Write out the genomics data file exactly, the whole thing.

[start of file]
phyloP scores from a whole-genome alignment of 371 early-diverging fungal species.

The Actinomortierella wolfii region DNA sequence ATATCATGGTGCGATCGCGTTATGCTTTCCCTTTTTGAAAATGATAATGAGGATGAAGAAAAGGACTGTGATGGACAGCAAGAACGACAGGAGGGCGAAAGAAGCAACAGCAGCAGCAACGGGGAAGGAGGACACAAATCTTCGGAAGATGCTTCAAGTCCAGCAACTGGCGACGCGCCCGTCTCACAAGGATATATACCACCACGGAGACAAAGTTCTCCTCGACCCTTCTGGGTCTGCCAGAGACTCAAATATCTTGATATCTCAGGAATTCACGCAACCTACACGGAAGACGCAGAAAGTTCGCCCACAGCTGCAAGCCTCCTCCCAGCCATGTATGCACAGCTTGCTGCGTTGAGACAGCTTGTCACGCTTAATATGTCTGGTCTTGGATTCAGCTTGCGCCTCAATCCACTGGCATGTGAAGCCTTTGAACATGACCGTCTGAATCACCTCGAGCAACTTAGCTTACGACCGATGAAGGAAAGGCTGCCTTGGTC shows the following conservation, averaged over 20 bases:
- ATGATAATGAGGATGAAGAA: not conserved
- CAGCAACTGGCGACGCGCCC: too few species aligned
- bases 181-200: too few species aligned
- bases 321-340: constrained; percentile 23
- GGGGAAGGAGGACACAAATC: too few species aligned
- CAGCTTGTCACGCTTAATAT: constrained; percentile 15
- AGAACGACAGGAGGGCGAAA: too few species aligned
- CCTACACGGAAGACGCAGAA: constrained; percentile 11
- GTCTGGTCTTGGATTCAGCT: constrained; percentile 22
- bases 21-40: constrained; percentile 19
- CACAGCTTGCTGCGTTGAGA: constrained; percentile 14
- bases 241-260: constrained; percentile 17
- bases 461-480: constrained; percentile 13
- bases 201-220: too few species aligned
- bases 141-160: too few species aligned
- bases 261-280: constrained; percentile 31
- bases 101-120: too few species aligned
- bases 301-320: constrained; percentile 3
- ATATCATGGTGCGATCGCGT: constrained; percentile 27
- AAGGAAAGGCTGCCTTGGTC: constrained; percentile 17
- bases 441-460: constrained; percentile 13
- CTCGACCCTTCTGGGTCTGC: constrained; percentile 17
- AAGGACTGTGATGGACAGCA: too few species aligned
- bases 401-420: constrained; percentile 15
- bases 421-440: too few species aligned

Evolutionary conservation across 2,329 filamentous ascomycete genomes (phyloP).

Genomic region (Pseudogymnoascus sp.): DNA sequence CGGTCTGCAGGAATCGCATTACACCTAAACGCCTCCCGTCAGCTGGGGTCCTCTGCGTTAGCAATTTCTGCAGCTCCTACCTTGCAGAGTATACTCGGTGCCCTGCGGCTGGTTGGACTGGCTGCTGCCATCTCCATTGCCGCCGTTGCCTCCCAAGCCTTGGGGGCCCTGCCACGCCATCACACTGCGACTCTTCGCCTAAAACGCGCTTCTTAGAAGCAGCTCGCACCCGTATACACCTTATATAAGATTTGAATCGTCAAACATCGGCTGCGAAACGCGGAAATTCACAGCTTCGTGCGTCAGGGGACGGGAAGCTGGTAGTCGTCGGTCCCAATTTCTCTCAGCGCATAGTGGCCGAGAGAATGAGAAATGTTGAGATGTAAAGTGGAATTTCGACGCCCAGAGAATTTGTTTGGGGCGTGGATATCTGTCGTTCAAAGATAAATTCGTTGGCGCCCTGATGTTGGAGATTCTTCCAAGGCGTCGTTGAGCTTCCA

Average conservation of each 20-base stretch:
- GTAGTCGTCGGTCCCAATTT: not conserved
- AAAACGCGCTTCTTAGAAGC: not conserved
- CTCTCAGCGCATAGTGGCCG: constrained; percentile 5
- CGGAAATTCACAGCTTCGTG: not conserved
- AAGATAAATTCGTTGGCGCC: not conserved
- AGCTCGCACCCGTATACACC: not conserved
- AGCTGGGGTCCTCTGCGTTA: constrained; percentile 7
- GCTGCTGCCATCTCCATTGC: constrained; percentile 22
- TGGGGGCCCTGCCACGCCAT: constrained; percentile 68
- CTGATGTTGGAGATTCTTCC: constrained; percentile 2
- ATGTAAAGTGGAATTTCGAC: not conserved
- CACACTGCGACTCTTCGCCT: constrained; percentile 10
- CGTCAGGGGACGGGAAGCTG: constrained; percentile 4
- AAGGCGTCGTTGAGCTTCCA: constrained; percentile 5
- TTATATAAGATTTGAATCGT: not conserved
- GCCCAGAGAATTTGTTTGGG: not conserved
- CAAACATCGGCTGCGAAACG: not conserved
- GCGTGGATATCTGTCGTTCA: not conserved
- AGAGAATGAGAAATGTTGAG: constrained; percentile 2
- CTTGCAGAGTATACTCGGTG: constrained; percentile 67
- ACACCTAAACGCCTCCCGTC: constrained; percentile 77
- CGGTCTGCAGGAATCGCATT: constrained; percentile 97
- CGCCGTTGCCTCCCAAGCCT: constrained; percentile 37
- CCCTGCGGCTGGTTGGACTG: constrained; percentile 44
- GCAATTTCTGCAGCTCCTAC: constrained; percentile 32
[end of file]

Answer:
phyloP scores from a whole-genome alignment of 371 early-diverging fungal species.

The Actinomortierella wolfii region DNA sequence ATATCATGGTGCGATCGCGTTATGCTTTCCCTTTTTGAAAATGATAATGAGGATGAAGAAAAGGACTGTGATGGACAGCAAGAACGACAGGAGGGCGAAAGAAGCAACAGCAGCAGCAACGGGGAAGGAGGACACAAATCTTCGGAAGATGCTTCAAGTCCAGCAACTGGCGACGCGCCCGTCTCACAAGGATATATACCACCACGGAGACAAAGTTCTCCTCGACCCTTCTGGGTCTGCCAGAGACTCAAATATCTTGATATCTCAGGAATTCACGCAACCTACACGGAAGACGCAGAAAGTTCGCCCACAGCTGCAAGCCTCCTCCCAGCCATGTATGCACAGCTTGCTGCGTTGAGACAGCTTGTCACGCTTAATATGTCTGGTCTTGGATTCAGCTTGCGCCTCAATCCACTGGCATGTGAAGCCTTTGAACATGACCGTCTGAATCACCTCGAGCAACTTAGCTTACGACCGATGAAGGAAAGGCTGCCTTGGTC shows the following conservation, averaged over 20 bases:
- ATGATAATGAGGATGAAGAA: not conserved
- CAGCAACTGGCGACGCGCCC: too few species aligned
- bases 181-200: too few species aligned
- bases 321-340: constrained; percentile 23
- GGGGAAGGAGGACACAAATC: too few species aligned
- CAGCTTGTCACGCTTAATAT: constrained; percentile 15
- AGAACGACAGGAGGGCGAAA: too few species aligned
- CCTACACGGAAGACGCAGAA: constrained; percentile 11
- GTCTGGTCTTGGATTCAGCT: constrained; percentile 22
- bases 21-40: constrained; percentile 19
- CACAGCTTGCTGCGTTGAGA: constrained; percentile 14
- bases 241-260: constrained; percentile 17
- bases 461-480: constrained; percentile 13
- bases 201-220: too few species aligned
- bases 141-160: too few species aligned
- bases 261-280: constrained; percentile 31
- bases 101-120: too few species aligned
- bases 301-320: constrained; percentile 3
- ATATCATGGTGCGATCGCGT: constrained; percentile 27
- AAGGAAAGGCTGCCTTGGTC: constrained; percentile 17
- bases 441-460: constrained; percentile 13
- CTCGACCCTTCTGGGTCTGC: constrained; percentile 17
- AAGGACTGTGATGGACAGCA: too few species aligned
- bases 401-420: constrained; percentile 15
- bases 421-440: too few species aligned

Evolutionary conservation across 2,329 filamentous ascomycete genomes (phyloP).

Genomic region (Pseudogymnoascus sp.): DNA sequence CGGTCTGCAGGAATCGCATTACACCTAAACGCCTCCCGTCAGCTGGGGTCCTCTGCGTTAGCAATTTCTGCAGCTCCTACCTTGCAGAGTATACTCGGTGCCCTGCGGCTGGTTGGACTGGCTGCTGCCATCTCCATTGCCGCCGTTGCCTCCCAAGCCTTGGGGGCCCTGCCACGCCATCACACTGCGACTCTTCGCCTAAAACGCGCTTCTTAGAAGCAGCTCGCACCCGTATACACCTTATATAAGATTTGAATCGTCAAACATCGGCTGCGAAACGCGGAAATTCACAGCTTCGTGCGTCAGGGGACGGGAAGCTGGTAGTCGTCGGTCCCAATTTCTCTCAGCGCATAGTGGCCGAGAGAATGAGAAATGTTGAGATGTAAAGTGGAATTTCGACGCCCAGAGAATTTGTTTGGGGCGTGGATATCTGTCGTTCAAAGATAAATTCGTTGGCGCCCTGATGTTGGAGATTCTTCCAAGGCGTCGTTGAGCTTCCA

Average conservation of each 20-base stretch:
- GTAGTCGTCGGTCCCAATTT: not conserved
- AAAACGCGCTTCTTAGAAGC: not conserved
- CTCTCAGCGCATAGTGGCCG: constrained; percentile 5
- CGGAAATTCACAGCTTCGTG: not conserved
- AAGATAAATTCGTTGGCGCC: not conserved
- AGCTCGCACCCGTATACACC: not conserved
- AGCTGGGGTCCTCTGCGTTA: constrained; percentile 7
- GCTGCTGCCATCTCCATTGC: constrained; percentile 22
- TGGGGGCCCTGCCACGCCAT: constrained; percentile 68
- CTGATGTTGGAGATTCTTCC: constrained; percentile 2
- ATGTAAAGTGGAATTTCGAC: not conserved
- CACACTGCGACTCTTCGCCT: constrained; percentile 10
- CGTCAGGGGACGGGAAGCTG: constrained; percentile 4
- AAGGCGTCGTTGAGCTTCCA: constrained; percentile 5
- TTATATAAGATTTGAATCGT: not conserved
- GCCCAGAGAATTTGTTTGGG: not conserved
- CAAACATCGGCTGCGAAACG: not conserved
- GCGTGGATATCTGTCGTTCA: not conserved
- AGAGAATGAGAAATGTTGAG: constrained; percentile 2
- CTTGCAGAGTATACTCGGTG: constrained; percentile 67
- ACACCTAAACGCCTCCCGTC: constrained; percentile 77
- CGGTCTGCAGGAATCGCATT: constrained; percentile 97
- CGCCGTTGCCTCCCAAGCCT: constrained; percentile 37
- CCCTGCGGCTGGTTGGACTG: constrained; percentile 44
- GCAATTTCTGCAGCTCCTAC: constrained; percentile 32